Opinion: Funding a cure for food allergies

Story highlights

  • Food allergies affect 1 in 12 kids
  • For some kids, even trace amounts of allergens can cause serious reactions
  • Food allergy research needs better funding, Kim Hall says

Kim Hall is the co-founder of End Allergies Together, Inc. (EAT) a registered 501(c)(3) nonprofit organization solely focused on raising money for food allergy research. EAT is committed to giving 100% of net proceeds directly to the scientists who strive to find solutions for this growing epidemic. The opinions expressed in this commentary are solely those of the author.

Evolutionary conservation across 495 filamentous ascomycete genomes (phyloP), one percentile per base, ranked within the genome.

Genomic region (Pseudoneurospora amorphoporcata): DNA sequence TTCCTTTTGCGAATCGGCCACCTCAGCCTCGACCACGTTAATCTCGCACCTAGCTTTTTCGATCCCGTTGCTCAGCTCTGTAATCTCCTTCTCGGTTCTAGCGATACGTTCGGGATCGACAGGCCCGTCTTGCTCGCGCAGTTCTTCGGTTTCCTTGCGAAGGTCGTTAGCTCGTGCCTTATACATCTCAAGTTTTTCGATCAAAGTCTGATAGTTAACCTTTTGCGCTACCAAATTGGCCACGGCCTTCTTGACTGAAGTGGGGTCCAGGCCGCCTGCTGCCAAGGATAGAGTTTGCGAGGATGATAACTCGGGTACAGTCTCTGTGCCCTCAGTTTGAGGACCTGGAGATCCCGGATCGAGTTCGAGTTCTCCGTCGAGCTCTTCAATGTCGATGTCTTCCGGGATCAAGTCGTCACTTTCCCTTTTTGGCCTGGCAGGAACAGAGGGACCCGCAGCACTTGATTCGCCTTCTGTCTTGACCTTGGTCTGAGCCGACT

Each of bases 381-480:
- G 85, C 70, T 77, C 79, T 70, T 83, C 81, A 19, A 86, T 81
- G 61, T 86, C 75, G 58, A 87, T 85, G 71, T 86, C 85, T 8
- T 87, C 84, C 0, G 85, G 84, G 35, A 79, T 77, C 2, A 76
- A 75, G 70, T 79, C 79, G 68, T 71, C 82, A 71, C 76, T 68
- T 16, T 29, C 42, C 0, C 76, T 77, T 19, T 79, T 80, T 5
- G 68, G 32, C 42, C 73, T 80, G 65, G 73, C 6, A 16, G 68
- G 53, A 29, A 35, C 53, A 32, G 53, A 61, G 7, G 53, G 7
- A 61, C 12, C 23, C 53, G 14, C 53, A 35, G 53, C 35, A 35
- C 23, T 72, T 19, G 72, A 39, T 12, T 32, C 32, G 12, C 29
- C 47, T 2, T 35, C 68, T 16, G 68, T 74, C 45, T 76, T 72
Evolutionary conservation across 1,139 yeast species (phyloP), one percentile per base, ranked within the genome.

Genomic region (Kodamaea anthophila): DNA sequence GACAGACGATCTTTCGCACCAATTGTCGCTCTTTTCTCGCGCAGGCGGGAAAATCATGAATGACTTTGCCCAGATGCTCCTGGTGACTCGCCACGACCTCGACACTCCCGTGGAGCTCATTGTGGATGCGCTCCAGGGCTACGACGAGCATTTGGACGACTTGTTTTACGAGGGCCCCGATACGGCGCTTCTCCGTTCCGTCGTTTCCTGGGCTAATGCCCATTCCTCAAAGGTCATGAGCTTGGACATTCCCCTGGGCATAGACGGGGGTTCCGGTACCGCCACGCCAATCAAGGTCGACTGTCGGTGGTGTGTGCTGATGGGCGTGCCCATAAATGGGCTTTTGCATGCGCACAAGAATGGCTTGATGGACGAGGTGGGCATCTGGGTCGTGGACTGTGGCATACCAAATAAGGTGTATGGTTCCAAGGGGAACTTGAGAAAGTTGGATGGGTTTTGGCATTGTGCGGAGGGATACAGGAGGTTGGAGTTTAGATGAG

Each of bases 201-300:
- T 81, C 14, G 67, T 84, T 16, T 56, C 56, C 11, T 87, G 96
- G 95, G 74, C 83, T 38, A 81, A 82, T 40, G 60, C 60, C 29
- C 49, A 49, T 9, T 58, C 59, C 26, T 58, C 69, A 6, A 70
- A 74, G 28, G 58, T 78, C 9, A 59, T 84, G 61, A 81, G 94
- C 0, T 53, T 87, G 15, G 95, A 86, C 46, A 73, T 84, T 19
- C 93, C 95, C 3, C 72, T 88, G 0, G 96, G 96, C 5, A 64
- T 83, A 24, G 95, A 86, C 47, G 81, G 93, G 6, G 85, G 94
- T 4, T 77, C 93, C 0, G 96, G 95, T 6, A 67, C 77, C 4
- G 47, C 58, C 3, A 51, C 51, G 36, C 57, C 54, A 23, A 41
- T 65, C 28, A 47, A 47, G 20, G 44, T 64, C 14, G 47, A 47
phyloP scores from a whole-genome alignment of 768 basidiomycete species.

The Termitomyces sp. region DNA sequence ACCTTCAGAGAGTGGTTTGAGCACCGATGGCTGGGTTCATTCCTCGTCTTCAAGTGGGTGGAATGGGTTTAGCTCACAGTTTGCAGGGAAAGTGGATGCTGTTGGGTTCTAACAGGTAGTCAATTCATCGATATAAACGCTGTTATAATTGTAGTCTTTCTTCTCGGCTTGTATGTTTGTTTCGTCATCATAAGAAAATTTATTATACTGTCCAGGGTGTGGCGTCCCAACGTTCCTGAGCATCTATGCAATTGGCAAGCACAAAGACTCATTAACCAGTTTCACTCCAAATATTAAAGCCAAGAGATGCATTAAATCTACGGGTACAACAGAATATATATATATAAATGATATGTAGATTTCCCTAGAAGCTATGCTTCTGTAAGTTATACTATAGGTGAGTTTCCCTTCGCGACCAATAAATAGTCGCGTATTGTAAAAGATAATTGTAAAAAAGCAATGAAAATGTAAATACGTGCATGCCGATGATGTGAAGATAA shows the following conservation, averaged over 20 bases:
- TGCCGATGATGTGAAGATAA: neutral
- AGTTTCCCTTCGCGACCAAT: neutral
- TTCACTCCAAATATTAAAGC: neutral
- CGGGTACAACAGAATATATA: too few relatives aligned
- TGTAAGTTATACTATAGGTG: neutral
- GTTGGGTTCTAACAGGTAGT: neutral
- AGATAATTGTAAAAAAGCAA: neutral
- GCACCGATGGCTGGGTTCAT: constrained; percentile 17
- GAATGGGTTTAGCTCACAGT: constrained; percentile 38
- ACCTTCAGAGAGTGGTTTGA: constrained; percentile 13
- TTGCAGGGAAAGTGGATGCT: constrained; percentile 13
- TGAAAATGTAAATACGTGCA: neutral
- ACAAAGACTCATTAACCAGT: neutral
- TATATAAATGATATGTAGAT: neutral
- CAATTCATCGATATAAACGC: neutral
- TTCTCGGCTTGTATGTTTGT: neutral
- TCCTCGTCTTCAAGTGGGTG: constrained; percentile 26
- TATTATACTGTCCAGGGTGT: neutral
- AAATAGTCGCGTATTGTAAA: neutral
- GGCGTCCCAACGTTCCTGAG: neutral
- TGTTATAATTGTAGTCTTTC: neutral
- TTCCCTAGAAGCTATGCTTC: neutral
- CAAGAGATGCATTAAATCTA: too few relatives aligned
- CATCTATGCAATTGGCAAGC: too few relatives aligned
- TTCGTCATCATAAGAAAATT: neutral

(CNN)My daughter, Lindsay, was 11 months old when I first fed her scrambled eggs with cheese. She immediately broke out in hives, threw up, and turned blue. She was going into anaphylactic shock.

A call to 911 saved her life.
How could a child who seemingly looked fine one minute be fighting for her life the next, all because of a common food?
    We soon learned that Lindsay was severely allergic to dairy, eggs, peanuts and tree nuts. Just a trace amount could be life threatening.
    Kim Hall
    That was a decade ago when the fear and panic set in. And we were not alone: 1 in 12 children is born with food allergies in the U.S., a number that continues to rise.